Duke 44, Indiana 41, OT: At New York, Ross Martin kicked a 36-yard field goal in overtime, and Duke won a bowl game for the first time in 54 years. After Martin made his kick on the first possession of the extra period, the Hoosiers’ Griffin Oakes missed a 38-yard attempt to hand the Blue Devils their first bowl victory since the 1961 Cotton Bowl.

Oakes’ try sailed over the right upright and was ruled wide. Oakes protested that it was good, but the kick could not be reviewed, and Duke’s players poured onto the field to celebrate.

Shaun Wilson had 282 all-purpose yards and two touchdowns for the Blue Devils (8-5), including a 98-yard kickoff return. Quarterback Thomas Sirk accounted for 318 yards and three touchdowns before getting hurt in overtime. His 5-yard TD run tied it with 41 seconds left.

Oakes then missed a 55-yard potential winning attempt at the end of regulation.

Indiana finished the season 6-7.

Heart Of Dallas Bowl

Washington 41, Southern Miss 31: At Dallas, Myles Gaskin broke a third-quarter tie with an 86-yard run and had a season-high 181 yards and four touchdowns. The Huskies (7-6) won their last two regular-season games by a combined 97-17 over Oregon State and Washington State to become bowl eligible and then delivered Chris Petersen’s first postseason victory in his two seasons at Washington.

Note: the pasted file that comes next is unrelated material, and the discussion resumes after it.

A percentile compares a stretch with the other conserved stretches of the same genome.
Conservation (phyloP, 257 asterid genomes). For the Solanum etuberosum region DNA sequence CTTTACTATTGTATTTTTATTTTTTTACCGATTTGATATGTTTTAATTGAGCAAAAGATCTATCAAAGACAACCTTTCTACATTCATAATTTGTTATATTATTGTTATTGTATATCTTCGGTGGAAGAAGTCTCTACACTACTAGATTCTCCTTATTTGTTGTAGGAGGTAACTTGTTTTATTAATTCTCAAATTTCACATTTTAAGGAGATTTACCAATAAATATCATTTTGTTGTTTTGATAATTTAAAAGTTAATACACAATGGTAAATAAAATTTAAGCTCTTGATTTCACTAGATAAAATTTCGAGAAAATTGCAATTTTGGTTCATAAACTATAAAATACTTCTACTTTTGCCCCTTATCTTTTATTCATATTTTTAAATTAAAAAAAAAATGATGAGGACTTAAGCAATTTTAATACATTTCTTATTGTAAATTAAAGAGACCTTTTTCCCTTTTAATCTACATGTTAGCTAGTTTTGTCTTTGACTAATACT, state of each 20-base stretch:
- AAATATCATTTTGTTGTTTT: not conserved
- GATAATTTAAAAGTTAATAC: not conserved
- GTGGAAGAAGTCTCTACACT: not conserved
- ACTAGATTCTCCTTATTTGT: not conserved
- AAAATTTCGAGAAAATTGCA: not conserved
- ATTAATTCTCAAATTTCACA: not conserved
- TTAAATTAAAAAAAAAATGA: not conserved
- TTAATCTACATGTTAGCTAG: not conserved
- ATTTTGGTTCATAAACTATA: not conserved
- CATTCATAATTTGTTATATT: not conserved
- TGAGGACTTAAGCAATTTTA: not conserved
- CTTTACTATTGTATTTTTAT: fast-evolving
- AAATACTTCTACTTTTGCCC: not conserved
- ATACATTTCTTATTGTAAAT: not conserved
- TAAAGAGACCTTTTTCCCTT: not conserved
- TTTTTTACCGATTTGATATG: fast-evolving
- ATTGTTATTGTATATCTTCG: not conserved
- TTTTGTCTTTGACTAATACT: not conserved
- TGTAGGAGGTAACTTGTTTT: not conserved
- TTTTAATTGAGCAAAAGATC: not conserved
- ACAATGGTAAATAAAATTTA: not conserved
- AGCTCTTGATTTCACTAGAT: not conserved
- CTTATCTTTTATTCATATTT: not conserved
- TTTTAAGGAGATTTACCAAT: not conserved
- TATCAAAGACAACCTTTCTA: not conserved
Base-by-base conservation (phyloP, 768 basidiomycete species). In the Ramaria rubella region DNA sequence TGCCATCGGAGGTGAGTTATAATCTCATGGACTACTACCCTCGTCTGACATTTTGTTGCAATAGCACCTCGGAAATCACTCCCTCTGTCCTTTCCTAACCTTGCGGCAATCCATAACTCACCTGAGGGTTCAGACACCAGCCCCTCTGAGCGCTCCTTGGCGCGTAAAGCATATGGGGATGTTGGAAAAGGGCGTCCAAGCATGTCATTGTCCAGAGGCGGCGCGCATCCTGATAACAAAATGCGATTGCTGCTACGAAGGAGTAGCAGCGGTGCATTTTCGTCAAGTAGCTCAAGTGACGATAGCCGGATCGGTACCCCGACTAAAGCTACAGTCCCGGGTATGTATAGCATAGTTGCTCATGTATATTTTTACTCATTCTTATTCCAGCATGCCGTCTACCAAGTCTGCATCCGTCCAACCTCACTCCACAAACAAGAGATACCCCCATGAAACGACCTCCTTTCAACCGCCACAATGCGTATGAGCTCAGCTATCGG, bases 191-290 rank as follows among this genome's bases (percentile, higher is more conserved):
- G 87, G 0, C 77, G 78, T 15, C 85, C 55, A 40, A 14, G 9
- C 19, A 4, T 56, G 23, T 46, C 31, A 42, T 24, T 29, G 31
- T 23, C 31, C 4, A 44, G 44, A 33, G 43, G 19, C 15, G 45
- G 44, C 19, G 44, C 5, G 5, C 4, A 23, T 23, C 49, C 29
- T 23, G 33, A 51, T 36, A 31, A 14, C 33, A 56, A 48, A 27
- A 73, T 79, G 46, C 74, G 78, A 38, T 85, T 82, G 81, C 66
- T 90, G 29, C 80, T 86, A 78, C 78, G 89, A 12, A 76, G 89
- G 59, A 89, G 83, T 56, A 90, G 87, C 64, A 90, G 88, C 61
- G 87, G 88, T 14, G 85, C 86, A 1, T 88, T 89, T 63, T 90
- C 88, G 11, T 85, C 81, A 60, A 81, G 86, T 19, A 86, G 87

Gaskin’s other scores came on 2- and 1-yard runs in the first quarter and a 13-yarder in the fourth. On the 86-yarder, the freshman took a handoff inside, broke to the left sideline and shook off one final defender at the Southern Miss 35.

Nick Mullens threw touchdowns passes of 56 and 27 yards by Michael Thomas for Southern Miss (9-5), and Ito Smith added 1- and 2-yard scoring runs.

St. Petersburg Bowl

Marshall 16, UConn 10: At St. Petersburg, Florida, Chase Litton completed 23 of 34 passes for 218 yards and a touchdown. Nick Smith made three field goals for Marshall (10-3), the last a 32-yarder with 1:44 to play that capped a 13-play, 80-yard drive that lasted 6:35.

Bryant Shirreffs completed 10 of 17 passes for 86 yards and gained 75 yards on 19 carries for UConn (6-7). The Huskies failed in their bid to have a winning record for the first time since 2010.